President Barack Obama took the official oath of office on Sunday, and then did the fancy made-for-television pomp and circumstance on Monday and all the while the clock was ticking.
Second inaugurals always mark a beginning and an end. For President Obama, Monday's celebration kicked off his second term, four more years to add to his already significant historic footprint. It also marks an end, because President Obama now knows each day he is in office is one day less to make an impact, one step closer to Jan. 20, 2017.
It is obvious from Monday's inaugural address that we are all in this together. President Obama used the word "we" 55 times in his address, while at the same time saying "now, more than ever, we must do these things together, as one nation, and one people."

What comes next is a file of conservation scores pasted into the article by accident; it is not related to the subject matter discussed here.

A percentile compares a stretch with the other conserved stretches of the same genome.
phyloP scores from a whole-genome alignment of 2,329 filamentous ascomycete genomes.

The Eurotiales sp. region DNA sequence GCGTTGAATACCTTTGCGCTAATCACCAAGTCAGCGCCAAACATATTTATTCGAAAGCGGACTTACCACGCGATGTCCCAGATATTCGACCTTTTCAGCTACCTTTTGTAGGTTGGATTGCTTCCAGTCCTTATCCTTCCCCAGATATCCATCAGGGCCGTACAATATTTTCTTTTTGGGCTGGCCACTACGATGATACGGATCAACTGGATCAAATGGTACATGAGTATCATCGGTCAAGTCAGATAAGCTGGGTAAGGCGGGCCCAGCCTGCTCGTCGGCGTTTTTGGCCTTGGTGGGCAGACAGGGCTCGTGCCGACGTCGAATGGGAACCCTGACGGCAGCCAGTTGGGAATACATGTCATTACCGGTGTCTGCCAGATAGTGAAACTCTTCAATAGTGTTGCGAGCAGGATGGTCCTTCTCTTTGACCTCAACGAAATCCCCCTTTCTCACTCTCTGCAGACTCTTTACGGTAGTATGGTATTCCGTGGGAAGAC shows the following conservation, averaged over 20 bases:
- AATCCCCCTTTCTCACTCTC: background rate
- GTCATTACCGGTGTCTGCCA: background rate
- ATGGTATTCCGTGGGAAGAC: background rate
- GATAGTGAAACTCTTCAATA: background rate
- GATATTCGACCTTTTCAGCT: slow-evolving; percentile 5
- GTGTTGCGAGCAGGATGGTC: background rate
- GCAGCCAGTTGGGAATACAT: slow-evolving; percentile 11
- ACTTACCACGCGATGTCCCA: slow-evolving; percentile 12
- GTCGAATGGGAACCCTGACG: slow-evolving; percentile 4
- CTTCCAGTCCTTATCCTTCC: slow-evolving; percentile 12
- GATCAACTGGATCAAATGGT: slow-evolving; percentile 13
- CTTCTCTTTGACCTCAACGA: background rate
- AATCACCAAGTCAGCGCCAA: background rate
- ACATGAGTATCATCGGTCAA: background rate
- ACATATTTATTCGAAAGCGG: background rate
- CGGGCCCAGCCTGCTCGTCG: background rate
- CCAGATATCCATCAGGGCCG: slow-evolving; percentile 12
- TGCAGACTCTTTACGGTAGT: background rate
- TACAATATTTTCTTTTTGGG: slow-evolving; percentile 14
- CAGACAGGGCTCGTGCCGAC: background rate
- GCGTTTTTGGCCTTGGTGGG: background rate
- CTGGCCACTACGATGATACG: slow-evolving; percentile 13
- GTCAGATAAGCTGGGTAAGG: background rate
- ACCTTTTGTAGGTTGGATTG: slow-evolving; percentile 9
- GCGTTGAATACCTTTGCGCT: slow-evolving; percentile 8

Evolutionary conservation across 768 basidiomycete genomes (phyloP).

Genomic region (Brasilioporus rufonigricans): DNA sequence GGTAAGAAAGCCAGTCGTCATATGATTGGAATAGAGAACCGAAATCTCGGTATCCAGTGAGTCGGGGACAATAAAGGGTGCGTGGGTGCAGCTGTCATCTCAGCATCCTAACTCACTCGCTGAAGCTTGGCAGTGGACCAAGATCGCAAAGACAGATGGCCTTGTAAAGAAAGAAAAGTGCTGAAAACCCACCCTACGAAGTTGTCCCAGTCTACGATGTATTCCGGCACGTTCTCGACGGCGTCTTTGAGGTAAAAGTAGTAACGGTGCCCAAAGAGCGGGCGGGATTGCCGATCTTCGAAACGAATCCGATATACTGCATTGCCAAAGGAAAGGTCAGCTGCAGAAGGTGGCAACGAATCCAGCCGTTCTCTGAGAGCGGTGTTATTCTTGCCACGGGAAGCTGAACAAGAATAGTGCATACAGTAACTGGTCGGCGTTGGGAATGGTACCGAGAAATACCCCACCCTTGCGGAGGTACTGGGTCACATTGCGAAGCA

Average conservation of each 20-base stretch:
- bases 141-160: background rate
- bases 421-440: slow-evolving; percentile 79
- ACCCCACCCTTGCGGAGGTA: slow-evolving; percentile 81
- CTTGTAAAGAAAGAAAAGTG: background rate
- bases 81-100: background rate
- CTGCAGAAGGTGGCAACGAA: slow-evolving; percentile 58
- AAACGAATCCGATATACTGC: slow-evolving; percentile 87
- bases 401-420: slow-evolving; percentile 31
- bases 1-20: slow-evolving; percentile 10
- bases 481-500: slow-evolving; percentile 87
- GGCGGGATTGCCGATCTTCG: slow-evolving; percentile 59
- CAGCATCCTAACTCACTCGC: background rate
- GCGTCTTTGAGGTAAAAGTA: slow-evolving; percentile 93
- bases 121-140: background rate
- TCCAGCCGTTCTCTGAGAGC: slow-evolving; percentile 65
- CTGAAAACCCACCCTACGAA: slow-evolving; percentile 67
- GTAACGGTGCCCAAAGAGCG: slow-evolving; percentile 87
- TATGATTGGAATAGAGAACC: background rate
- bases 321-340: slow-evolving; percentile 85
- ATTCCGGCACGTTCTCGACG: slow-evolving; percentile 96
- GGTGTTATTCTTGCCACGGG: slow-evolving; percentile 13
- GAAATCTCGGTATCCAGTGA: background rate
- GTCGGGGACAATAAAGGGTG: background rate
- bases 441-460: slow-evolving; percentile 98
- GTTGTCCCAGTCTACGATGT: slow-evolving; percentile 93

You get the feeling from those statements, and the five separate occasions where the President used the familiar refrain "we the people", that the next four years might be a lot more about "we" than the people who have those comfortably and high-powered offices on Capitol Hill would prefer. President Obama seems primed for an end-around, going straight to the people of the United States to get things done on his own.
Washington has been stuck in a partisan stalemate that shows few signs of changing since 2008. President Obama will once again be backed by a Democratic-led Senate. The House is still controlled by Republicans, which includes a subset of determined anti-government office holders capable of thwarting majority consensus.
So it appears President Obama is taking the fight outside of Washington, to doorsteps from Sunbury to San Diego. It is a smart move that avoids mud wrestling with Congress, which sports a pitiful 15.2 percent approval rating based on the latest Real Clear Politics poll.